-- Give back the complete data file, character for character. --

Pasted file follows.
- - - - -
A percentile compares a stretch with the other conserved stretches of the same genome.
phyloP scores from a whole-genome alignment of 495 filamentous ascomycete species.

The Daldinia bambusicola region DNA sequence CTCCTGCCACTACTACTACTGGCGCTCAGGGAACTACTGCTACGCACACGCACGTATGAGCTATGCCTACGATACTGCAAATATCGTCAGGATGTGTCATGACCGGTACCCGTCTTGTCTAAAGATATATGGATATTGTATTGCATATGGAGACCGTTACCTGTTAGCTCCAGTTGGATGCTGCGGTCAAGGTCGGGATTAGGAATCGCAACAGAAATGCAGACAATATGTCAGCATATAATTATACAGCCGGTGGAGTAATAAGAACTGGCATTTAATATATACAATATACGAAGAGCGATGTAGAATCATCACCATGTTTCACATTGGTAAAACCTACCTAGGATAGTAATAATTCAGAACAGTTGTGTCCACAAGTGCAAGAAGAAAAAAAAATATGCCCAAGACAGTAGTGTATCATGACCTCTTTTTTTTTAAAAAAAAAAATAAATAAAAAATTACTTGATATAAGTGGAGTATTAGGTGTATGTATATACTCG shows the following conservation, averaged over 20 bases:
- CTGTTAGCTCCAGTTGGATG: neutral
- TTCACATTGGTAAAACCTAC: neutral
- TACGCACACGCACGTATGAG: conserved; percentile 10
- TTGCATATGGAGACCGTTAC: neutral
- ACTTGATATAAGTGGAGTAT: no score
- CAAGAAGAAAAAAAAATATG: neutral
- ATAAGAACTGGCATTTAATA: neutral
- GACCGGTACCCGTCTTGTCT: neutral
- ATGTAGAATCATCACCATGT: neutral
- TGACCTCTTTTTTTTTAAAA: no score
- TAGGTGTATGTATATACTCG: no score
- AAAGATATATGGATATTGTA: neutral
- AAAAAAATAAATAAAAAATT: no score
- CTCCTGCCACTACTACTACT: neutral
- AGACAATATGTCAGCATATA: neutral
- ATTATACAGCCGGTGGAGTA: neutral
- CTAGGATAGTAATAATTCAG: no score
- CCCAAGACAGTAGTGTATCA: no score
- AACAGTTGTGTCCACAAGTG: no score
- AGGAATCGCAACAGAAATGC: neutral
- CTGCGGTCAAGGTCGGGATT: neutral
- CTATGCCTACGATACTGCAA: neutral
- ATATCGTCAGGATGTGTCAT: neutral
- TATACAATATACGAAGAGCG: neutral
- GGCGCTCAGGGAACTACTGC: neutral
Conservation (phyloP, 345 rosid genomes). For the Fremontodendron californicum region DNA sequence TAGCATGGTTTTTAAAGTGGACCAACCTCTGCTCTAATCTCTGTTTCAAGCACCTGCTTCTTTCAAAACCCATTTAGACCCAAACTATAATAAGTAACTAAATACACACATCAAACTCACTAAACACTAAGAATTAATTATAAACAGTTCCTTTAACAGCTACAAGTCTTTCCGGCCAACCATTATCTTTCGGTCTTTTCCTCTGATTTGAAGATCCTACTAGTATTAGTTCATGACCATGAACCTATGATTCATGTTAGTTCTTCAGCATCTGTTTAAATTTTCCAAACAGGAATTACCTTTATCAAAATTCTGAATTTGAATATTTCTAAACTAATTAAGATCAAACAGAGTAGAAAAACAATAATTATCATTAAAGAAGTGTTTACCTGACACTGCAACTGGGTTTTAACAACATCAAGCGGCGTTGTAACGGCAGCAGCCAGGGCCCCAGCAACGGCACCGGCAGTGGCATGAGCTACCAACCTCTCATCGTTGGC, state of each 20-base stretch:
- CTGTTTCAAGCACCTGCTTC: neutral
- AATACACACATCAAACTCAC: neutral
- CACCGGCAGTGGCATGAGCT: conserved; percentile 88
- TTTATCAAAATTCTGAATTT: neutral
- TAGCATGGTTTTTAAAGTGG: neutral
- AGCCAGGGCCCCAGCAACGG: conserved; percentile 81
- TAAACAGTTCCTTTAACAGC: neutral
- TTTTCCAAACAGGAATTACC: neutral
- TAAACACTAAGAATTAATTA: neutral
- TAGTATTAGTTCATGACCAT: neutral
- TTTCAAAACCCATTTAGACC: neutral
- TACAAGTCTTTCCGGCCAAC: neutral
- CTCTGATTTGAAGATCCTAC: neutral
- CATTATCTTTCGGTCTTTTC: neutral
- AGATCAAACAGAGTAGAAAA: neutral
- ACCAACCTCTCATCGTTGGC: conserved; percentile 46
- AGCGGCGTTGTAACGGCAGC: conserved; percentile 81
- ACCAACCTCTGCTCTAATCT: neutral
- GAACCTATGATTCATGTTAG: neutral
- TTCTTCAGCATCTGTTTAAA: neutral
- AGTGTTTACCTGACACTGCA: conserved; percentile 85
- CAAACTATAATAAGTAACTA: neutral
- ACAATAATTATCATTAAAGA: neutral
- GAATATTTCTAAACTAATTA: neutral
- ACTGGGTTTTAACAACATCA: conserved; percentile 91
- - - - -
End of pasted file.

A percentile compares a stretch with the other conserved stretches of the same genome.
phyloP scores from a whole-genome alignment of 495 filamentous ascomycete species.

The Daldinia bambusicola region DNA sequence CTCCTGCCACTACTACTACTGGCGCTCAGGGAACTACTGCTACGCACACGCACGTATGAGCTATGCCTACGATACTGCAAATATCGTCAGGATGTGTCATGACCGGTACCCGTCTTGTCTAAAGATATATGGATATTGTATTGCATATGGAGACCGTTACCTGTTAGCTCCAGTTGGATGCTGCGGTCAAGGTCGGGATTAGGAATCGCAACAGAAATGCAGACAATATGTCAGCATATAATTATACAGCCGGTGGAGTAATAAGAACTGGCATTTAATATATACAATATACGAAGAGCGATGTAGAATCATCACCATGTTTCACATTGGTAAAACCTACCTAGGATAGTAATAATTCAGAACAGTTGTGTCCACAAGTGCAAGAAGAAAAAAAAATATGCCCAAGACAGTAGTGTATCATGACCTCTTTTTTTTTAAAAAAAAAAATAAATAAAAAATTACTTGATATAAGTGGAGTATTAGGTGTATGTATATACTCG shows the following conservation, averaged over 20 bases:
- CTGTTAGCTCCAGTTGGATG: neutral
- TTCACATTGGTAAAACCTAC: neutral
- TACGCACACGCACGTATGAG: conserved; percentile 10
- TTGCATATGGAGACCGTTAC: neutral
- ACTTGATATAAGTGGAGTAT: no score
- CAAGAAGAAAAAAAAATATG: neutral
- ATAAGAACTGGCATTTAATA: neutral
- GACCGGTACCCGTCTTGTCT: neutral
- ATGTAGAATCATCACCATGT: neutral
- TGACCTCTTTTTTTTTAAAA: no score
- TAGGTGTATGTATATACTCG: no score
- AAAGATATATGGATATTGTA: neutral
- AAAAAAATAAATAAAAAATT: no score
- CTCCTGCCACTACTACTACT: neutral
- AGACAATATGTCAGCATATA: neutral
- ATTATACAGCCGGTGGAGTA: neutral
- CTAGGATAGTAATAATTCAG: no score
- CCCAAGACAGTAGTGTATCA: no score
- AACAGTTGTGTCCACAAGTG: no score
- AGGAATCGCAACAGAAATGC: neutral
- CTGCGGTCAAGGTCGGGATT: neutral
- CTATGCCTACGATACTGCAA: neutral
- ATATCGTCAGGATGTGTCAT: neutral
- TATACAATATACGAAGAGCG: neutral
- GGCGCTCAGGGAACTACTGC: neutral
Conservation (phyloP, 345 rosid genomes). For the Fremontodendron californicum region DNA sequence TAGCATGGTTTTTAAAGTGGACCAACCTCTGCTCTAATCTCTGTTTCAAGCACCTGCTTCTTTCAAAACCCATTTAGACCCAAACTATAATAAGTAACTAAATACACACATCAAACTCACTAAACACTAAGAATTAATTATAAACAGTTCCTTTAACAGCTACAAGTCTTTCCGGCCAACCATTATCTTTCGGTCTTTTCCTCTGATTTGAAGATCCTACTAGTATTAGTTCATGACCATGAACCTATGATTCATGTTAGTTCTTCAGCATCTGTTTAAATTTTCCAAACAGGAATTACCTTTATCAAAATTCTGAATTTGAATATTTCTAAACTAATTAAGATCAAACAGAGTAGAAAAACAATAATTATCATTAAAGAAGTGTTTACCTGACACTGCAACTGGGTTTTAACAACATCAAGCGGCGTTGTAACGGCAGCAGCCAGGGCCCCAGCAACGGCACCGGCAGTGGCATGAGCTACCAACCTCTCATCGTTGGC, state of each 20-base stretch:
- CTGTTTCAAGCACCTGCTTC: neutral
- AATACACACATCAAACTCAC: neutral
- CACCGGCAGTGGCATGAGCT: conserved; percentile 88
- TTTATCAAAATTCTGAATTT: neutral
- TAGCATGGTTTTTAAAGTGG: neutral
- AGCCAGGGCCCCAGCAACGG: conserved; percentile 81
- TAAACAGTTCCTTTAACAGC: neutral
- TTTTCCAAACAGGAATTACC: neutral
- TAAACACTAAGAATTAATTA: neutral
- TAGTATTAGTTCATGACCAT: neutral
- TTTCAAAACCCATTTAGACC: neutral
- TACAAGTCTTTCCGGCCAAC: neutral
- CTCTGATTTGAAGATCCTAC: neutral
- CATTATCTTTCGGTCTTTTC: neutral
- AGATCAAACAGAGTAGAAAA: neutral
- ACCAACCTCTCATCGTTGGC: conserved; percentile 46
- AGCGGCGTTGTAACGGCAGC: conserved; percentile 81
- ACCAACCTCTGCTCTAATCT: neutral
- GAACCTATGATTCATGTTAG: neutral
- TTCTTCAGCATCTGTTTAAA: neutral
- AGTGTTTACCTGACACTGCA: conserved; percentile 85
- CAAACTATAATAAGTAACTA: neutral
- ACAATAATTATCATTAAAGA: neutral
- GAATATTTCTAAACTAATTA: neutral
- ACTGGGTTTTAACAACATCA: conserved; percentile 91